A gratitude journaling habit may seem sort of hokey at first, but it's really not if you dig a bit deeper. As a rule, humans like happy, nice and generally good people -- and the surest way of becoming the sort of person that you would like and approve of is to cultivate habits that lead us in that direction.
We all know that Americans need more quality sleep, and we know the consequences of skimping on sleep. But do you know how sleep-deprived your particular state is? As a Californian, I would have guessed we are relatively more sleep deprived out here, and ditto for New York. And I would have been wrong.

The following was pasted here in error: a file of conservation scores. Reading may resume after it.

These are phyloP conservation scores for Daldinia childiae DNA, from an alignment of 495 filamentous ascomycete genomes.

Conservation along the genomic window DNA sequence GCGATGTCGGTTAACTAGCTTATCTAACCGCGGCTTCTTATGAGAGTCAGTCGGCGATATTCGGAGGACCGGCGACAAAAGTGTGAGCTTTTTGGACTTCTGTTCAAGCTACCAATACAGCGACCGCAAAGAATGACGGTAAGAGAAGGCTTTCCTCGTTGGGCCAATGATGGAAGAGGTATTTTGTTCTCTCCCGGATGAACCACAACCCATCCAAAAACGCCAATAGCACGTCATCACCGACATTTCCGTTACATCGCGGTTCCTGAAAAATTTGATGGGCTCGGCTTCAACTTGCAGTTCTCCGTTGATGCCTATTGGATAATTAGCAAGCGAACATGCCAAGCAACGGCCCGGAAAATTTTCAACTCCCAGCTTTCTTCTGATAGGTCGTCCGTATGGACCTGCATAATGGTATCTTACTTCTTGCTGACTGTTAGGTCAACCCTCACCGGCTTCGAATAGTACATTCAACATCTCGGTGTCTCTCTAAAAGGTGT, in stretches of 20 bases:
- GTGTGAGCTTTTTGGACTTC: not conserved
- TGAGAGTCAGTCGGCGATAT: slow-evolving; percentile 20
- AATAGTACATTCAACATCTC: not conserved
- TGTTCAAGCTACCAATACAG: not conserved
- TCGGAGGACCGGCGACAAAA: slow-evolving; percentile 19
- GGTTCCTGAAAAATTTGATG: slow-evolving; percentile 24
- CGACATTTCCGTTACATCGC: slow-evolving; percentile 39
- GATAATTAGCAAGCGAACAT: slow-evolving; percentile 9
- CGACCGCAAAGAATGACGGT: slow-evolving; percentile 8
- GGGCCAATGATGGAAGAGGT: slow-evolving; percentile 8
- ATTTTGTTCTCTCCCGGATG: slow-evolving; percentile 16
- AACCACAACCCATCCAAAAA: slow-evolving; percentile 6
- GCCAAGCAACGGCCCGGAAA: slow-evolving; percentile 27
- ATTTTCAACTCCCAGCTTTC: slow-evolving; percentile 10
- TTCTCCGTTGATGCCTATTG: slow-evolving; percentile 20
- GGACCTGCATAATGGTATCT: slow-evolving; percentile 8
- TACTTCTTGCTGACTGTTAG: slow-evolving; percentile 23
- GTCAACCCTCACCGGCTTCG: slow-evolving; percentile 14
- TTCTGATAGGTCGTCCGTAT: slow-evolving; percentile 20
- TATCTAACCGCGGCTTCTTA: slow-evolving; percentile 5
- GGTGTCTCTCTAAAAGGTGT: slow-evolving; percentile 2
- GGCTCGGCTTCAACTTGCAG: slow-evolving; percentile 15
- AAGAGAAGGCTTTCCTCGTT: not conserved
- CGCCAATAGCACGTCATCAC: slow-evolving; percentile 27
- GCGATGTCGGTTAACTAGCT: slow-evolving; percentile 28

We're coming up on one of my favorite times of the year: that time, just after spring breaks out but before summer begins, in which thousands of college graduates are released into the world. And as they go forth we give them lots of advice. The advice varies, sometimes conflicts, but the general idea is: Here is what you need to know in order to succeed in the world. This year my book tour is taking me to a lot of colleges, and my first piece of advice is to start by defining success for yourself -- by being clear about what you want, what you value and what you are about. But to do that, we need to abandon, or at least mitigate, some of the worst practices of the adult world that students are already mired in: burnout, sleep deprivation, stress and anxiety. This is all the more important because this generation is starting out their adult lives burdened with multiple deficits.